Those mid-life truckers could probably find good gigs in HVAC systems maintenance and repair, plumbing/pipefitting, electrical work, or welding after a few months to a year of retraining…while they work. The Millennials haven’t yet figured out that those are good jobs.

    As long as there are people in buildings, those skills will be needed. Like nursing.

    1. My eight year old washer quit the other day. I called Sears where I bought it, they said someone could come out in two weeks. A local store services only what they sell as they have only one tech on staff. Another company put me on terminal hold. I ‘finally’ called another local store that sells used reconditioned appliances. Voila, two days later guy came, fixed it in 1/2 hr (broken belt) and I’m satisfied. We need more techies who can do stuff, not only washers, but fridges, microwaves and other appliances.

  7. As much as I love the resourcefulness of humans my hopefulness lies with being even more clever in taking care of each other. The cascade has begun. Without better education systems, without more thoughtful training for work of the future, we are creating a cascade of cultural failure. We are already not understanding the sort of poverty that we are currently ignoring because we have failed to provide resources (education, job training, income, neighborhoods) and if we fail to embrace the coming further reduction in low-skill jobs there will levels of poverty to sever to ignore.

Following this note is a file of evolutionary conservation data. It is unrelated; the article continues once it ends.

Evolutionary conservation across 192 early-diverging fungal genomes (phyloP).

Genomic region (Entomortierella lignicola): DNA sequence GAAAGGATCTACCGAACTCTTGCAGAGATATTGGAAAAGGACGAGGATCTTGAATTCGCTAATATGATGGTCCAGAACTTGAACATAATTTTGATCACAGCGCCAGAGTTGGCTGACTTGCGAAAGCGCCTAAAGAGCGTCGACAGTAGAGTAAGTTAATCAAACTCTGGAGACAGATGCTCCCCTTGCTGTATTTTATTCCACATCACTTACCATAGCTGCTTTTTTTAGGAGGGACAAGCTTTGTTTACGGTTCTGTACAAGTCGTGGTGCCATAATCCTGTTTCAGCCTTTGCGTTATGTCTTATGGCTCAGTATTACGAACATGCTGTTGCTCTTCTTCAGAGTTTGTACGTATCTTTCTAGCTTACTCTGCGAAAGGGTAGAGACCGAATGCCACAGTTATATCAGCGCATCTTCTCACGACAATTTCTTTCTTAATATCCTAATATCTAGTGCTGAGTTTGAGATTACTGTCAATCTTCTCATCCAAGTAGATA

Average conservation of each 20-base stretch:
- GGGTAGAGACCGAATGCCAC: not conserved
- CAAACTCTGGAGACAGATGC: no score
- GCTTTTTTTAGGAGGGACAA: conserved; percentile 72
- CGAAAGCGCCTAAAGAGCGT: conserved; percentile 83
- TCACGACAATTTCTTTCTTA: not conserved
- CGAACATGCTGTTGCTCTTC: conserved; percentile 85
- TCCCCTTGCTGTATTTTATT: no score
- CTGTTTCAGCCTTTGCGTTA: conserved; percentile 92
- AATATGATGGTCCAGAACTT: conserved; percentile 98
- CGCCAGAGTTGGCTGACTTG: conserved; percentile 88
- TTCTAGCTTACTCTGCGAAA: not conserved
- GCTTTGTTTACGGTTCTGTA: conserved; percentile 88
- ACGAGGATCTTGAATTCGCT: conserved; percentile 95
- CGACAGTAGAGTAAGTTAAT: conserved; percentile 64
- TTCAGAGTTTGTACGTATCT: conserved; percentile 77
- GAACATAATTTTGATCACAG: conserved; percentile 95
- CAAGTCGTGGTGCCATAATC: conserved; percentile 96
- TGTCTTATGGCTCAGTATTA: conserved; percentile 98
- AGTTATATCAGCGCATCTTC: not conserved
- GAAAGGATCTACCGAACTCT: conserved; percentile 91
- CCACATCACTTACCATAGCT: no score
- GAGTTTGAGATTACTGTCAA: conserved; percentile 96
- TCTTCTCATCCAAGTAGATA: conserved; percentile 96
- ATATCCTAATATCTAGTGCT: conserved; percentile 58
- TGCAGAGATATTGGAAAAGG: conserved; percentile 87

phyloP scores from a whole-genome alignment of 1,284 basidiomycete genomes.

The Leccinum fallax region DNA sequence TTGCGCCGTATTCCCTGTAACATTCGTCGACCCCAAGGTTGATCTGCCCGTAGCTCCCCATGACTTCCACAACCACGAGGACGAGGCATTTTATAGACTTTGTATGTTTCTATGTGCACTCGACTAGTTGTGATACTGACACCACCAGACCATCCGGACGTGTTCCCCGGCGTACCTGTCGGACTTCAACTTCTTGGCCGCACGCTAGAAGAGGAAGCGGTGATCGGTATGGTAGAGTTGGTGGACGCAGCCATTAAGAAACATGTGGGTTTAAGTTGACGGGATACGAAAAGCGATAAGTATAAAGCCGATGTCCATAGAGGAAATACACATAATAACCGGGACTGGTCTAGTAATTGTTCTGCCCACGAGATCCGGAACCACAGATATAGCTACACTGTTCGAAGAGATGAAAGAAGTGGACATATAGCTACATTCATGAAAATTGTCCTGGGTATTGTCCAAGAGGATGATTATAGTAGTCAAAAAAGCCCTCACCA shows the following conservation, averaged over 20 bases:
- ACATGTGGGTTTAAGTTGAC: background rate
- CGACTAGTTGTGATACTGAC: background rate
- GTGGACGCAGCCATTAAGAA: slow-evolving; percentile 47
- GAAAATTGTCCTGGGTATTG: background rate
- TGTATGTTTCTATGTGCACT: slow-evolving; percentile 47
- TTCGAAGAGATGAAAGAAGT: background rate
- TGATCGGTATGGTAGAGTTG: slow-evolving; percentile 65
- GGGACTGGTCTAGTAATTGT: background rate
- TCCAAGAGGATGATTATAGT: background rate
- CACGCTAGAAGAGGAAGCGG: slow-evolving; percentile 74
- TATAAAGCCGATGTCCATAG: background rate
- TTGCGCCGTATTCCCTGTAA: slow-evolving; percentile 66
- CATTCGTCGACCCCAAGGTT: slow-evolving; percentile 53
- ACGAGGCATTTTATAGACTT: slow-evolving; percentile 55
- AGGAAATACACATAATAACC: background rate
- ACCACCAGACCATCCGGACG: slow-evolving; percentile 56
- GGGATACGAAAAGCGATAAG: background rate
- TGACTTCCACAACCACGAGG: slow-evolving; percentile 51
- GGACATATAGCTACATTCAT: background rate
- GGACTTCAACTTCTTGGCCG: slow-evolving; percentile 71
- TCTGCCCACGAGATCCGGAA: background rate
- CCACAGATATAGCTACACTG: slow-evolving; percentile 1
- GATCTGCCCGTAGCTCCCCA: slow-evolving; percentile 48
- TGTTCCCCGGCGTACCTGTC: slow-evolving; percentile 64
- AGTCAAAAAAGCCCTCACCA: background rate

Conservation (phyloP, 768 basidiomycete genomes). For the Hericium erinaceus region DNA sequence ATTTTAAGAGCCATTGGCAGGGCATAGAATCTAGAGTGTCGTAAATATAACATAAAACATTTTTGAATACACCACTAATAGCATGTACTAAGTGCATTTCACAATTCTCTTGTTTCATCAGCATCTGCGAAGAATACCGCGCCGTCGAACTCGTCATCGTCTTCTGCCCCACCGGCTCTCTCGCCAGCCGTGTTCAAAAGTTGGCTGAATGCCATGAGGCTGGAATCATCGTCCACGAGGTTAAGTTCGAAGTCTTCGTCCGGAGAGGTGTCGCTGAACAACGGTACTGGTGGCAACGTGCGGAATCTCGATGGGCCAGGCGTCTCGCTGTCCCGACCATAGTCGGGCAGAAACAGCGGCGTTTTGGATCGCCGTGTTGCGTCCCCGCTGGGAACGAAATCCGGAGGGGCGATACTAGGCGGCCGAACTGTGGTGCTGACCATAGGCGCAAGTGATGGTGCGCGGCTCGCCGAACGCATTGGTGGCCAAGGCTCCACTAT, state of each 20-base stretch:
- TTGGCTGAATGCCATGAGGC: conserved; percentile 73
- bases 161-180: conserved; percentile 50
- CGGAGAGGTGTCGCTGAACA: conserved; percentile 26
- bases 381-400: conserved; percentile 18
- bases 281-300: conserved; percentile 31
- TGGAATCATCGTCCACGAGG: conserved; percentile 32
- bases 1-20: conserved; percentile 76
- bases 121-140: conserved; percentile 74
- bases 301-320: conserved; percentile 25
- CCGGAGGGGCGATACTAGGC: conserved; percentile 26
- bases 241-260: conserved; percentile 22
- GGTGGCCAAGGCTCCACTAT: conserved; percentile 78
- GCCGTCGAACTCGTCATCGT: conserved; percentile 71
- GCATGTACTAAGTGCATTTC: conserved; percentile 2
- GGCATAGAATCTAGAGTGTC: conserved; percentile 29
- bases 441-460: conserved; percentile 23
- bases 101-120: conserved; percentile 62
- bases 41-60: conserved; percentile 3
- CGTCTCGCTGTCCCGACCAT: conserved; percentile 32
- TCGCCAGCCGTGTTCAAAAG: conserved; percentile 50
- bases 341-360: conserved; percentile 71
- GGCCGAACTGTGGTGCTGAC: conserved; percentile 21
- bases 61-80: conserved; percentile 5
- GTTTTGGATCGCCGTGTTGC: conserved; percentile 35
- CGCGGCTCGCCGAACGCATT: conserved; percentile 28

8. So it seems no one seems to care that we are basically baking in huge dependencies on a working GPS system into our society? And that it’s probably not that hard to disable the GPS system for a determined nation state? And that China for one has pointedly demonstrated that they can shoot down satellites? (and I’m sure a lot of other countries could do it if they cared, not picking on China)

    1. Physically taking down satellites is hard and expensive – and would be an overt act of war. The Chinese are unlikely to do such a thing. Disabling the computer systems that connect satellites and equipment on the ground is relatively cheap and easy and can be done through multiple opaque intermediaries. For example, the US/Israel have already used Stuxnet malicious software to disable Iran’s uranium refining program. North Korea hacked Sony’s computers. All that’s required is a room full of smart geeks and a grudge.

      1. “Hard and expensive,” but there’s lots and lots of money around. A little U.S. company is being censured by the FCC for launching an unapproved satellite, and of course one guy has raised enough money to do a credible Mars shot.
        One threat, which is still science fiction for now, is an accidental collision in space, where the debris hits a few other satellites, and so on in a chain-reaction multi-satellite pileup. Geosynchronous orbits virtually run on a one-lane road in space.